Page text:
Conroy eviscerates Economist’s “right-wing dogma”


Communications Minister Stephen Conroy has delivered a contemptuous riposte to the research arm of global financial magazine The Economist, describing a report produced by the organisation analysing Labor’s flagship National Broadband Network project as “right-wing dogma”.

The report published yesterday described the NBN project as costing the Australian taxpayer 24 times as much as a similar project in South Korea, and delivering one tenth the speed. The Economist also took the Federal Government to task for spending money from the public purse on the project instead of utilising private sector efforts.

Shadow Communications Minister Malcolm Turnbull immediately welcomed the report yesterday. “Now the Economist Intelligence Unit joins the long list of expert observers, both international and local, who are utterly dismayed by the reckless spending of the Gillard Government on the NBN,” he said. “The study confirms, yet again, that this NBN project should be the subject of a rigorous cost benefit analysis by the Productivity Commission.”

However, in a media conference in Canberra today, Conroy ridiculed the research, pointing out that the opening paragraph of an Economist media statement on the report was “factually wrong”, in that Australia’s NBN would support 1Gbps — not the 100Mbps the report claimed it would. The upgraded speeds were announced during the 2010 election campaign.

“Unfortunately their research failed to notice that in actual fact we’re delivering a gigabyte — the same as Korea,” the Minister said. “It’s factually wrong in its opening statement and it goes down from there.”

Conroy said the report gave countries “zero marks for public investments” in national broadband networks, but “ten out of ten” for private investment. This, he said, was “ideological dogma — right-wing dogma”, as it showed The Economist was opposed to government investment in infrastructure.

The Labor stalwart said the Government was investing in the telecommunications sector in Australia because it had suffered 12 years of “market failure” under the previous Howard Government. “Any economic textbook you read from first year onwards will tell you that there is market failure,” Conroy — who has a degree in economics — said.

In addition, he said the only NBN deal which had been offered by the private sector to the Government was the offer by previous Telstra chief executive Sol Trujillo to build a fibre to the node network. “They offered John Howard a deal. They offered that deal to me as well,” he said, noting the arrangement hadn’t proved suitable. “The Howard Government rejected Telstra’s kind offer, we rejected Telstra’s kind offer, and nobody else is offering.”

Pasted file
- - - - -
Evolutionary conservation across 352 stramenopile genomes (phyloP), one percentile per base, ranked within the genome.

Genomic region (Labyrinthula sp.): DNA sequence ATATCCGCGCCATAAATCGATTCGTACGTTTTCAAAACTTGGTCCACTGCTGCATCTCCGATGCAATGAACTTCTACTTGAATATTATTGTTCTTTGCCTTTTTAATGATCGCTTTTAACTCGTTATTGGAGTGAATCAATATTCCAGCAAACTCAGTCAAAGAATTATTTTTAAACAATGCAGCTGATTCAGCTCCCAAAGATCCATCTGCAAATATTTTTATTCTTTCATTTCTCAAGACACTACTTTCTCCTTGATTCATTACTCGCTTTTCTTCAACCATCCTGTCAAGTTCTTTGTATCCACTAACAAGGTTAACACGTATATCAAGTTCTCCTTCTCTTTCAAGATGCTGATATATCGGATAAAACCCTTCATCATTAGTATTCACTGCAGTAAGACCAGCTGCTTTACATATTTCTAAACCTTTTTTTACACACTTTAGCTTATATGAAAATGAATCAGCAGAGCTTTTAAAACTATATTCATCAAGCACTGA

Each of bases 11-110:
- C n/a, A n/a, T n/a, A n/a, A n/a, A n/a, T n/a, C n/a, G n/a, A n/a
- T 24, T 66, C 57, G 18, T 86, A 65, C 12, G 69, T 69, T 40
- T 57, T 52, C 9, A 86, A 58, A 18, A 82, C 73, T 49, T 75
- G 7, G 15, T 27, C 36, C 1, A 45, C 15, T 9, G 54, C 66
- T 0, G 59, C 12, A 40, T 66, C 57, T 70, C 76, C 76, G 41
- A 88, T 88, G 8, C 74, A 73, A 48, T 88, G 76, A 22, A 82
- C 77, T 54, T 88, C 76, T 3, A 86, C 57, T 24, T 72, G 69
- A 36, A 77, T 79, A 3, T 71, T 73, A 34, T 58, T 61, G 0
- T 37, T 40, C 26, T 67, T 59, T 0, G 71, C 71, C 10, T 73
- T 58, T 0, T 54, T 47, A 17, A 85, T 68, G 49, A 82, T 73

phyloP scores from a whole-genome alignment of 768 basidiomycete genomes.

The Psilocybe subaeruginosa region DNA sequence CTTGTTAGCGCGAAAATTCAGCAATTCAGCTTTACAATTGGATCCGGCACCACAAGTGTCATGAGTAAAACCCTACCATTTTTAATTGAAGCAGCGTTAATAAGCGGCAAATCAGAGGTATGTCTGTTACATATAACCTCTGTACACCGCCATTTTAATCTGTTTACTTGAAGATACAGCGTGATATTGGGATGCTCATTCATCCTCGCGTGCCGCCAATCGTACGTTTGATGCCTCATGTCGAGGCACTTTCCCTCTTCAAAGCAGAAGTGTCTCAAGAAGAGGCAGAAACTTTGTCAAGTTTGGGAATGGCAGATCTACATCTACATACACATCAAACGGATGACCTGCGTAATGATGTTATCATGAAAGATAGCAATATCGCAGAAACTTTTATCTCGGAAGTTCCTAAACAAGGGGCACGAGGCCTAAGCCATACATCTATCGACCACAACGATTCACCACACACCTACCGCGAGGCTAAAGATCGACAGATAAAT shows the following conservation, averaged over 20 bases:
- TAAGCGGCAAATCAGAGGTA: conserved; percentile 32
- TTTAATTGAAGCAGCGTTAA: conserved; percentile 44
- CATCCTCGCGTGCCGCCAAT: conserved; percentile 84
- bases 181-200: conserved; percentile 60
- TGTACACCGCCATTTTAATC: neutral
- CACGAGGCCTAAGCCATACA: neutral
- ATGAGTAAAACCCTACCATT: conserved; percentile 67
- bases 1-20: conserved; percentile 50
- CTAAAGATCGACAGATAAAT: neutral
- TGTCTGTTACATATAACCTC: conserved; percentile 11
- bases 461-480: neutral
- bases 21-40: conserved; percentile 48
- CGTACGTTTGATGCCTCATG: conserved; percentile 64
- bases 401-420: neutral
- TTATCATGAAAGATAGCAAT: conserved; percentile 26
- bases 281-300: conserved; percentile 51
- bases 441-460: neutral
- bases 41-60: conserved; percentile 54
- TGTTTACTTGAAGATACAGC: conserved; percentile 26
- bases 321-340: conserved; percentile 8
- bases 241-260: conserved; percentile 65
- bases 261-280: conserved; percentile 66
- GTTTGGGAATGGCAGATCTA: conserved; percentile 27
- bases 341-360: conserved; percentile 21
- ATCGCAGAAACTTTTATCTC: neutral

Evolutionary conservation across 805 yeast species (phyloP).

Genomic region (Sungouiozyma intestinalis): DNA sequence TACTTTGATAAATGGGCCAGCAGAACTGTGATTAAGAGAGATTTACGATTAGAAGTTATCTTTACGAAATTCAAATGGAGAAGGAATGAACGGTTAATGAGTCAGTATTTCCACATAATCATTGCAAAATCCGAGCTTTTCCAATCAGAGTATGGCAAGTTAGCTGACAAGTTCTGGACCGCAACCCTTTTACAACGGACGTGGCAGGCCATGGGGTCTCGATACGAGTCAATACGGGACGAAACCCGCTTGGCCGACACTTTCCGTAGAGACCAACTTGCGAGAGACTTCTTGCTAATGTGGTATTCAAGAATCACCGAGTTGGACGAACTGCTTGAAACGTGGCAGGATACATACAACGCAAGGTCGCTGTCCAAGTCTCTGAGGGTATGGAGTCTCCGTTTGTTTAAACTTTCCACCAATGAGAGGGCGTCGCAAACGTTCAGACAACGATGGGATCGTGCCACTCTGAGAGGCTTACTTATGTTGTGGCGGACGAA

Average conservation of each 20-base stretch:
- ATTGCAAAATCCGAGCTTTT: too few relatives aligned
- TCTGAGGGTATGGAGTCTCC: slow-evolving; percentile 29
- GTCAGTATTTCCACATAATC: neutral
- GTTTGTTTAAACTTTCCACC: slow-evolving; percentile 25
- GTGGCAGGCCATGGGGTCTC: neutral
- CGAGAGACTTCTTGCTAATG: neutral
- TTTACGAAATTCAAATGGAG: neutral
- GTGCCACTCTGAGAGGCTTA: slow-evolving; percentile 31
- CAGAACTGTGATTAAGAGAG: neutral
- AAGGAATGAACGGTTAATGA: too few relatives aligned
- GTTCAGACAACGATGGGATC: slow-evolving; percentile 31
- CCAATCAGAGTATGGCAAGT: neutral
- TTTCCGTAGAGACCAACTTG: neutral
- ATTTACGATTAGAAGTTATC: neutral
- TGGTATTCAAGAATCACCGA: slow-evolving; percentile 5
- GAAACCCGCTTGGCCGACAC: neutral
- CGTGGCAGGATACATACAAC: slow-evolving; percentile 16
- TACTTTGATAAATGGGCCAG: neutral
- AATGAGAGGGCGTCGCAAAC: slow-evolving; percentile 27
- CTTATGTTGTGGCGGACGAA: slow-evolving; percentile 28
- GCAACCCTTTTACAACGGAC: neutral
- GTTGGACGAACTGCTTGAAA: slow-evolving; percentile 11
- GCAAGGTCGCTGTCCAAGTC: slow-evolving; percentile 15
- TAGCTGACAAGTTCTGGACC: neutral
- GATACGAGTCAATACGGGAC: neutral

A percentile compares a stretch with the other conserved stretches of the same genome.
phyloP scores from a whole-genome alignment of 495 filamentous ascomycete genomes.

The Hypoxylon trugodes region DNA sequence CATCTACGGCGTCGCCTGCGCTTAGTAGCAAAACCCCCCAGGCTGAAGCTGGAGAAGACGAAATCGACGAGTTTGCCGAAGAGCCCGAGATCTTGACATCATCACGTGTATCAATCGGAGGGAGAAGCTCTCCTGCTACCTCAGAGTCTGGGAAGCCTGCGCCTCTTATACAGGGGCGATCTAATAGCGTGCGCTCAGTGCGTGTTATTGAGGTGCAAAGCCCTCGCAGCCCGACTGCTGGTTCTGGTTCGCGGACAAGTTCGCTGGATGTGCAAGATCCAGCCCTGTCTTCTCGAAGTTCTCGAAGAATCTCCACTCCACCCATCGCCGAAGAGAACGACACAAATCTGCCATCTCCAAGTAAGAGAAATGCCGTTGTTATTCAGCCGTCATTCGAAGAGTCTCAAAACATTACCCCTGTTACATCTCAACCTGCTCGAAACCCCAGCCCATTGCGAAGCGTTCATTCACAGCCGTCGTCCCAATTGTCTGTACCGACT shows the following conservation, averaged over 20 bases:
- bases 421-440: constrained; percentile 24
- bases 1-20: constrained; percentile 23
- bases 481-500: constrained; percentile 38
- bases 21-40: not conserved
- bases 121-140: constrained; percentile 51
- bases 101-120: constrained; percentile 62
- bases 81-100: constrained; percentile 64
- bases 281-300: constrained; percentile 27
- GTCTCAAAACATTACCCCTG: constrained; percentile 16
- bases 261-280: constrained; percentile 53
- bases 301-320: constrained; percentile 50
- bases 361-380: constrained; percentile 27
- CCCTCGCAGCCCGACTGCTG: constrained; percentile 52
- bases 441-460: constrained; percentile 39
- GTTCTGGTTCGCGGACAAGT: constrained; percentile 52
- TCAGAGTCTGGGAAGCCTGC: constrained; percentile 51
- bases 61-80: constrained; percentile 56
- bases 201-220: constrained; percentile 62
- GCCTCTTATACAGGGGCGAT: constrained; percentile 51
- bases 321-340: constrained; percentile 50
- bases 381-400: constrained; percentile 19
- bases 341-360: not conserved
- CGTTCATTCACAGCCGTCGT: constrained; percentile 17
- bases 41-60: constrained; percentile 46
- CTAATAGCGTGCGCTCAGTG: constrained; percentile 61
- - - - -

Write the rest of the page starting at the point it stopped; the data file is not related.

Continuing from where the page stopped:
Other aspects of the report were also flawed, Conroy said — such as the differences in size, population and density between countries like Australia and South Korea — and the fact that South Korea had already built a national fibre to the node (basement) network and was now upgrading it to fibre to the home.

Holding up a piece of paper which he said constituted the entirety of the analysis in the report, Conroy said he hoped the media hadn’t paid the $3,000 the report costs to buy in full. “For those who haven’t spent the $3,000, I just wanted you to see the entire analysis in this document,” Conroy said. “I hope not too many of you spent the $3,000.”

Image credit: Kim Davies, Creative Commons


  1. “Unfortunately their research failed to notice that in actual fact we’re delivering a gigabyte”

    Is that an accruate quote Renai? I unfortunately didn’t see it. Shouldn’t it be gigabit. :P

    • That’s what I typed in my notes about what he said. I know it sounds strange, but it wouldn’t be abnormal for Conroy to say gigabyte instead of gigabit.

      • Yeah I’ve heard him say early on in the piece that people would have 25 megabyte downloads. He really has no clue. It’s just lucky that the mate he picked to run NBNco seems to know what he’s doing, or at least he’s asking the right people and listening to them.

      • I heard him this morning, he said gigabyte.
        *shrug*. I still dont get why conroy of all people can’t get it right.